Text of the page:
It is with deep sadness we announce that another of our hosts and friends Donald Grier, known to us as FiftyOneFifty, has passed away.
FiftyOneFifty's frat brother Randy Hall has written an lovely piece. The team at Linuxlugcast are preparing our own tribute if you want to contribute an audio file you can email Honkeymagoo or join the show.
Hosted by Ken Fallon on 2016-02-03 is flagged as Clean and is released under a CC-BY-SA license. Tags:FOSDEM, Fedora, OpenSuse, illumos, ownCloud, Enlightenment, Tizen, Kolab, KDE, LibreOffice.
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The Fedora Project is a partnership of free software community members from around the globe. The Fedora Project builds open source software communities and produces a Linux distribution called "Fedora." The Fedora Project's mission is to lead the advancement of free and open source software and content as a collaborative community.
openSUSE, formerly openSUSE Leap 42.1 and openSUSE Tumbleweed, is a international Linux project with different distributions sponsored by SUSE Linux GmbH and other companies. It is widely used throughout the world, particularly in Germany. The focus of its development is creating usable open-source tools for software developers and system administrators, while providing user-friendly desktops, and a feature-rich server environment.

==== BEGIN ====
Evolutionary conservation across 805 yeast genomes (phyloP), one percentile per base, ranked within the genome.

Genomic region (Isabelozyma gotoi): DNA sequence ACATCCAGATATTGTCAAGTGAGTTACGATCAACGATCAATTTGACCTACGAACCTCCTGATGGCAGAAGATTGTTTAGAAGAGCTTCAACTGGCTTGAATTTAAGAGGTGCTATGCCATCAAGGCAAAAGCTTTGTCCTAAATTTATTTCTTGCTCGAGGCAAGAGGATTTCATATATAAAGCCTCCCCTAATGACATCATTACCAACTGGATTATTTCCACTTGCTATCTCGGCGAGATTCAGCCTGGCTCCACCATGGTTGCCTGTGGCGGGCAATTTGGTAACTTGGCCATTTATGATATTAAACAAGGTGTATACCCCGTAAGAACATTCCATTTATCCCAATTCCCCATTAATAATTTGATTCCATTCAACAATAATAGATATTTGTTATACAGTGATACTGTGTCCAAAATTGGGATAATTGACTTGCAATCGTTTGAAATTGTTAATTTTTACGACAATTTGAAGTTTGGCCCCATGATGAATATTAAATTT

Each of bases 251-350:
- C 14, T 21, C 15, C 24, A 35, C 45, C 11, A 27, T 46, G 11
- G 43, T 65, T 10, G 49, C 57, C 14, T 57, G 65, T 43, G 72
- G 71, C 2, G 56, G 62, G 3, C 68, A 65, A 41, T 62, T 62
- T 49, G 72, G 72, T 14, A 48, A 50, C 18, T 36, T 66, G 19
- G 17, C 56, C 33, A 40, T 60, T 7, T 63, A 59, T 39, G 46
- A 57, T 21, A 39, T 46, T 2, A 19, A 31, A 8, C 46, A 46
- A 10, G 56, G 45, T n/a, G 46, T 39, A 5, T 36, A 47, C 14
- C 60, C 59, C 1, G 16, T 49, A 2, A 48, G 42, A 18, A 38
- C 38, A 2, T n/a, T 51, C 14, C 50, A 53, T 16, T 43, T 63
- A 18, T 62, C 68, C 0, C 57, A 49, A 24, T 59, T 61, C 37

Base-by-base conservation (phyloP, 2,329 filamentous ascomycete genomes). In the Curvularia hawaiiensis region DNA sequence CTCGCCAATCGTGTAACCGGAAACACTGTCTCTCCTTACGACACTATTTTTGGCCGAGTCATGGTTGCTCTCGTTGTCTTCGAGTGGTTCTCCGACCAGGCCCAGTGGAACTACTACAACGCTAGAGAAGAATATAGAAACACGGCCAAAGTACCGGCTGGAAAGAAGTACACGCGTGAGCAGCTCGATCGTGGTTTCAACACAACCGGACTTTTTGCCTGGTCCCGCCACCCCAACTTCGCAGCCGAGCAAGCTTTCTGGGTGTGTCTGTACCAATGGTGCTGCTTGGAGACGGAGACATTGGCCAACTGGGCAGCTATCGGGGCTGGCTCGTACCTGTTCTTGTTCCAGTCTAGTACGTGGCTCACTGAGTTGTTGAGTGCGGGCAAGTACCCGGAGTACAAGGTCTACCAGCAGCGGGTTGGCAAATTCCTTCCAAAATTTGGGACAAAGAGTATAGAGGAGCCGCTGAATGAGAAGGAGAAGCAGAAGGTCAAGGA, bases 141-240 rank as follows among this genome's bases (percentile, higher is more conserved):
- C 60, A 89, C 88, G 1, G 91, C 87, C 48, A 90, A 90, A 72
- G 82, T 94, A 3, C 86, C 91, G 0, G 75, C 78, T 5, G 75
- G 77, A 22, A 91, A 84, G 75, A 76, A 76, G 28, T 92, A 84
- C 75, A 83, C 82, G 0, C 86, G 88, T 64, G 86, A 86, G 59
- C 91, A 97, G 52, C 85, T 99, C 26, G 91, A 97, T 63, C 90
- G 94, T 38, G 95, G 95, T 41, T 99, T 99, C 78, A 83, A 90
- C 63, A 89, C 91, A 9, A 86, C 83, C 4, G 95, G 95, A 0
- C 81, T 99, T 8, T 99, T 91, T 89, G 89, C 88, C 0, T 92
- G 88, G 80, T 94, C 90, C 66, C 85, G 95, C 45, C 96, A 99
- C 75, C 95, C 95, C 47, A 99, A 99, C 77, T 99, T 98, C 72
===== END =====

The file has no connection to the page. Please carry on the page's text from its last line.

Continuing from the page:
This is the home of the illumos project, the open source fork of Sun's OpenSolaris. Launched in 2010, the project enjoys financial and technical support from several key companies which rely on the illumos kernel as the technological foundation for their own products, as well as the backing of a growing developer community.
Access, Sync and Share your data, under your control! ownCloud provides access to your data through a web interface or WebDAV while providing a platform to view, sync and share across devices easily, all under your control. ownCloud's open architecture is extensible via a simple but powerful API for applications and plugins and works with any storage.
Listen to the interview with Jos Poortvliet, Community Manager/ Chief Geek Herder at ownCloud